of agricultural production and ecological systems (Macias et al.,
2003; Li et al., 2010; Han et al., 2013; Jabran et al., 2015).
The use of allelopathic crops in agriculture is currently being
realized, e.g., as components of crop rotations, for intercropping,
as cover crops or as green manure (Cheema and Khaliq, 2000;
Singh et al., 2003; Cheema et al., 2004; Khanh et al., 2005;
Reeves et al., 2005; Yildirim and Guvenc, 2005; Iqbal et al.,
2007; Mahmood et al., 2013; Wortman et al., 2013; Farooq
et al., 2014; Silva et al., 2014; Wezel et al., 2014; Haider
et al., 2015). The applications of allelopathy in crop production
in Pakistan are successful examples in recent years (Cheema
et al., 2013). The suitable application of allelopathy toward the
improvement of crop productivity and environmental protection
through environmentally friendly control of weeds, insect pests,
crop diseases, conservation of nitrogen in crop lands, and the
synthesis of novel agrochemicals based on allelochemicals has
attracted much attention from scientists engaged in allelopathic
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Cheng and Cheng Plant Allelopathy Application and Mechanisms
FIGURE 1 | Structures of some of the allelochemicals produced by
Competition is one of the main modes of interaction between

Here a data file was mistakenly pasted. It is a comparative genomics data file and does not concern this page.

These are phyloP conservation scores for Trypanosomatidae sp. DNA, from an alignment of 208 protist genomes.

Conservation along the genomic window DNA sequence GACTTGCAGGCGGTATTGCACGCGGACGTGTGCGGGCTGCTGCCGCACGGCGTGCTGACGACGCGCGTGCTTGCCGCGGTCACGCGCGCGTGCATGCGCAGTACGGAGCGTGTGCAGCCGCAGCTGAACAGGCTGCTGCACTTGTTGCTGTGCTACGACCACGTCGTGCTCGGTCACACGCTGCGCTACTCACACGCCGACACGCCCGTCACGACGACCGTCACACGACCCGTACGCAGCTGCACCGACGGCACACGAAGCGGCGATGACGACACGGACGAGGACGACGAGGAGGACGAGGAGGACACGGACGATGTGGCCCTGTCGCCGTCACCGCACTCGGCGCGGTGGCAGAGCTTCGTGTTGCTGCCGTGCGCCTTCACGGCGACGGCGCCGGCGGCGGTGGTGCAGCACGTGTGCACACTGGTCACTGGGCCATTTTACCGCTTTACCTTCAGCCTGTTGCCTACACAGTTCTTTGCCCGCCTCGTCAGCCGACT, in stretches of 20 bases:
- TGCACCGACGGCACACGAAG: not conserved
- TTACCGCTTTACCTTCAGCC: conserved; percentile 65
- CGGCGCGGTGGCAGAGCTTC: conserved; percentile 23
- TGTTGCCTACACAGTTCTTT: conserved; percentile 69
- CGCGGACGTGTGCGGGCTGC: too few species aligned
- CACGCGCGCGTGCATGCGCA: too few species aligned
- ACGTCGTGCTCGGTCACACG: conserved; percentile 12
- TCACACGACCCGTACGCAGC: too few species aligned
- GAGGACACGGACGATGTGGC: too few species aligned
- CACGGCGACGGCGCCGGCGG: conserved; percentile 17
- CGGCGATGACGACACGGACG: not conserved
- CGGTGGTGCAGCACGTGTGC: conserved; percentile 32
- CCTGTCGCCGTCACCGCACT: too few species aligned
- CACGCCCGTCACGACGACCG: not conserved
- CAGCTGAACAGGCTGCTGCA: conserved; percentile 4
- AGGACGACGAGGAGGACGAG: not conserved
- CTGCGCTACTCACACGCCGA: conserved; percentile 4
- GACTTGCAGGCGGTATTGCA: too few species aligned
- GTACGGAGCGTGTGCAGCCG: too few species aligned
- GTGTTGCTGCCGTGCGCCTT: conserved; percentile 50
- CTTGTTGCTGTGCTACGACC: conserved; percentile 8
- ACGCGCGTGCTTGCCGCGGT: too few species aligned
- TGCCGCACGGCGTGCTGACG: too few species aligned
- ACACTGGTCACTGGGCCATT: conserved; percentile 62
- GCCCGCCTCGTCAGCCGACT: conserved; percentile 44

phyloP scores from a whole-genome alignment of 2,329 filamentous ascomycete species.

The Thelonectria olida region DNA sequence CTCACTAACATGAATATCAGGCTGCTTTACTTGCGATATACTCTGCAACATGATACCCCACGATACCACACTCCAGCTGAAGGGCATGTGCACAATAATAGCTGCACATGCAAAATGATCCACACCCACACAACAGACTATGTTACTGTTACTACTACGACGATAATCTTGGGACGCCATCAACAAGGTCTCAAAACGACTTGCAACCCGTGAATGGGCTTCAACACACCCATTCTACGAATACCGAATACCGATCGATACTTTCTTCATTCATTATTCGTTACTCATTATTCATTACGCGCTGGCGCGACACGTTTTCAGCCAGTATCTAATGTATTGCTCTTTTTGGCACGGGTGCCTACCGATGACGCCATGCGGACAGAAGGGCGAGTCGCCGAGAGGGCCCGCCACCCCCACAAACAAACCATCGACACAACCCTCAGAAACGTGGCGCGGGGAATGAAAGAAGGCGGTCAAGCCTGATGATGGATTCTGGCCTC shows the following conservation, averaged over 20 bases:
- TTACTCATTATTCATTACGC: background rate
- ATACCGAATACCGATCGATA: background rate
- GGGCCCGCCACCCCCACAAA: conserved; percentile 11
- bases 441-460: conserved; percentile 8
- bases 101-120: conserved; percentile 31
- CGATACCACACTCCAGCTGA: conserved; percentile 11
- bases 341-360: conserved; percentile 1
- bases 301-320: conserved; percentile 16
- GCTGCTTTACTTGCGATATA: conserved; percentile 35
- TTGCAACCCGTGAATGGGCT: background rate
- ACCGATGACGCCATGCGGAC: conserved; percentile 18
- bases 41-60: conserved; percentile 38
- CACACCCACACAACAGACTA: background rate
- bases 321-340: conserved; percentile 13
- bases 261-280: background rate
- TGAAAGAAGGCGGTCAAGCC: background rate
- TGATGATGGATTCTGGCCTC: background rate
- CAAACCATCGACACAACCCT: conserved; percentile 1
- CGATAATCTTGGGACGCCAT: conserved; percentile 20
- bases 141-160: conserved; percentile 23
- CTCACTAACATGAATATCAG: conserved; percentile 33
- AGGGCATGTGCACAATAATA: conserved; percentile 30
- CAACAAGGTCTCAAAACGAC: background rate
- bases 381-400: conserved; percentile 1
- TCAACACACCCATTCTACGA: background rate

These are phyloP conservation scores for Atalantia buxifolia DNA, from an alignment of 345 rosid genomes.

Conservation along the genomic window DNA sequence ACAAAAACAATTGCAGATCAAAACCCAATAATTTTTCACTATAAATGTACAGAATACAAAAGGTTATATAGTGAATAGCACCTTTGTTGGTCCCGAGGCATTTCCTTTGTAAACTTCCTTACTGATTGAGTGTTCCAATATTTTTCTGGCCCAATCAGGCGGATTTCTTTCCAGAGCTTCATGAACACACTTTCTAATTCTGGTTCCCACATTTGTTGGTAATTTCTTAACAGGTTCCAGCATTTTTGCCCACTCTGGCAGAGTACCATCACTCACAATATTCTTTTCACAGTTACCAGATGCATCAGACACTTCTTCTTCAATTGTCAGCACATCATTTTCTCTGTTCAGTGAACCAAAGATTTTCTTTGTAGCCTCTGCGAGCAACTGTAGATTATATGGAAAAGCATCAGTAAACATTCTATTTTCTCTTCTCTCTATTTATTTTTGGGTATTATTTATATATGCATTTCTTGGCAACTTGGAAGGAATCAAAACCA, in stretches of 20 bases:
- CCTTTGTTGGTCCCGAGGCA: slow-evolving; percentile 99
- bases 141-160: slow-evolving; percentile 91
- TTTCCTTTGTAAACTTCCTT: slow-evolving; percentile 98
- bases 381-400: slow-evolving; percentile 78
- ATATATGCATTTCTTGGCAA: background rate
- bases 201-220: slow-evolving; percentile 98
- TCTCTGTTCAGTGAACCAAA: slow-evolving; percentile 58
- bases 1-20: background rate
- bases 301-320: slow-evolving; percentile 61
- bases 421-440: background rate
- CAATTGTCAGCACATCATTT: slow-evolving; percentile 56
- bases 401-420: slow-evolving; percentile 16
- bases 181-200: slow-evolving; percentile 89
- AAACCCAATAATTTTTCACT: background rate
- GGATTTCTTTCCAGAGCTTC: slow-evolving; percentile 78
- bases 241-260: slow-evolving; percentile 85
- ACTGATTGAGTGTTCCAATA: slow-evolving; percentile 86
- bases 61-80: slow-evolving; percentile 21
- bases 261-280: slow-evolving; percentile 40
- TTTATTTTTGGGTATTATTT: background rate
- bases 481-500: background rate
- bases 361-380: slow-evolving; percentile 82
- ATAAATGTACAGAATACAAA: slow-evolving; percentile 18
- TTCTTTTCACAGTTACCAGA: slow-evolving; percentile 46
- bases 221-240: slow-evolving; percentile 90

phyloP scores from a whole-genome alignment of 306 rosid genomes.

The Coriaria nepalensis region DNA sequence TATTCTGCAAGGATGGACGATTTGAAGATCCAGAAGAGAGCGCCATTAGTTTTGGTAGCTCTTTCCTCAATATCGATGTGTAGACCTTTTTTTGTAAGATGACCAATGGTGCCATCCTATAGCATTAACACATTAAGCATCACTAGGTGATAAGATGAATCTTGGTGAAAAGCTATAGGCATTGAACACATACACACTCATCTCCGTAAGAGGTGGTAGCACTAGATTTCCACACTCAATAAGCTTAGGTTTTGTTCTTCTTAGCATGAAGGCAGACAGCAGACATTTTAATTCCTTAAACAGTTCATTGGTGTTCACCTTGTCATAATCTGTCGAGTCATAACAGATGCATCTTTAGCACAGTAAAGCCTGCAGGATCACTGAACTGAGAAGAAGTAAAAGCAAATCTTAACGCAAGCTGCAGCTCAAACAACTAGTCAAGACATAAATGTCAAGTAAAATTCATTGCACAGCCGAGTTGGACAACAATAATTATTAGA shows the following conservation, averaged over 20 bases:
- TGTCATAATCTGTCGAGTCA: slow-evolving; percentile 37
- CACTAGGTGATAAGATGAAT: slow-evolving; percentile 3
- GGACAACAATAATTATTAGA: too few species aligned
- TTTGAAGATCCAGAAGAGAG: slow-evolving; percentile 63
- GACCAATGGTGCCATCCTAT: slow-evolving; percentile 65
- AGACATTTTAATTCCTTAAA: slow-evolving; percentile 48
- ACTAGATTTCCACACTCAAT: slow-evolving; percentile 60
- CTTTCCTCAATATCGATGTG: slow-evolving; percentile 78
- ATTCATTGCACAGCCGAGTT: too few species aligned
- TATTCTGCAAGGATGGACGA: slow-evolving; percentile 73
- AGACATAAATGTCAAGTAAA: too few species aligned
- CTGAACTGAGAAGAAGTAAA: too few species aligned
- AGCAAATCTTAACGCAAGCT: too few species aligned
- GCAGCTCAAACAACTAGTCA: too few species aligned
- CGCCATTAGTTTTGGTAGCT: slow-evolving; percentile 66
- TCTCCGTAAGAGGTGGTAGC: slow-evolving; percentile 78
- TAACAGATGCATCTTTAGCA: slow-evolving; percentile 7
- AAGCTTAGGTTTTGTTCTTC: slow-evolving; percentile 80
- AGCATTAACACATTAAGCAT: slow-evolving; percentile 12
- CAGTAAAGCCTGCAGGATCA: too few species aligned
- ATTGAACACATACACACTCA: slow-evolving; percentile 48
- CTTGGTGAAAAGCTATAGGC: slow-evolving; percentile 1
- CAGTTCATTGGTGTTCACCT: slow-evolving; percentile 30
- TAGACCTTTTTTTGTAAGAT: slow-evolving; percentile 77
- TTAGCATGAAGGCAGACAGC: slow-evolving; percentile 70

cultivated crops and their neighboring plants (Inderjit and Moral,
1997; Xiong et al., 2005; He et al., 2012b; An et al., 2013).
Allelopathy is a chemical mechanism that provides plants with
an advantage for competing for limited resources (Singh et al.,
1999; He et al., 2012b; Gioria and Osborne, 2014). The ability of
plants to suppress weeds is thus determined by crop allelopathy
and competitiveness. Crop allelopathy can be effectively used to
control weeds in the field, to alleviate allelopathic autotoxicity
and reduce inhibitory influence among allelopathic crops (Iqbal
et al., 2007; John et al., 2010; Farooq et al., 2013; Andrew et al.,
2015), to improve the utilization rate of land and to increase the
annual output of the soil by establishing reasonable crop rotation
and intercropping systems. For example, Odeyemi et al. (2013)
reported relative abundance and population suppression of plant
parasitic nematodes under Chromolaena odorata (L.) (Asteraceae)
fallow in a field study conducted over 2 years, and suggested
that the use of bush fallow with C. odorata might become an
integrated management practice in the management of nematode
pests in crop production in south-western Nigeria. Intercropping
is a common practice among farmers in developing countries
for maximizing land resources and reducing the risks of single
crop failure. Weed population density and biomass production
can be markedly reduced using crop rotation and intercropping
systems (Liebman and Dyck, 1993; Narwal, 2000; Nawaz et al.,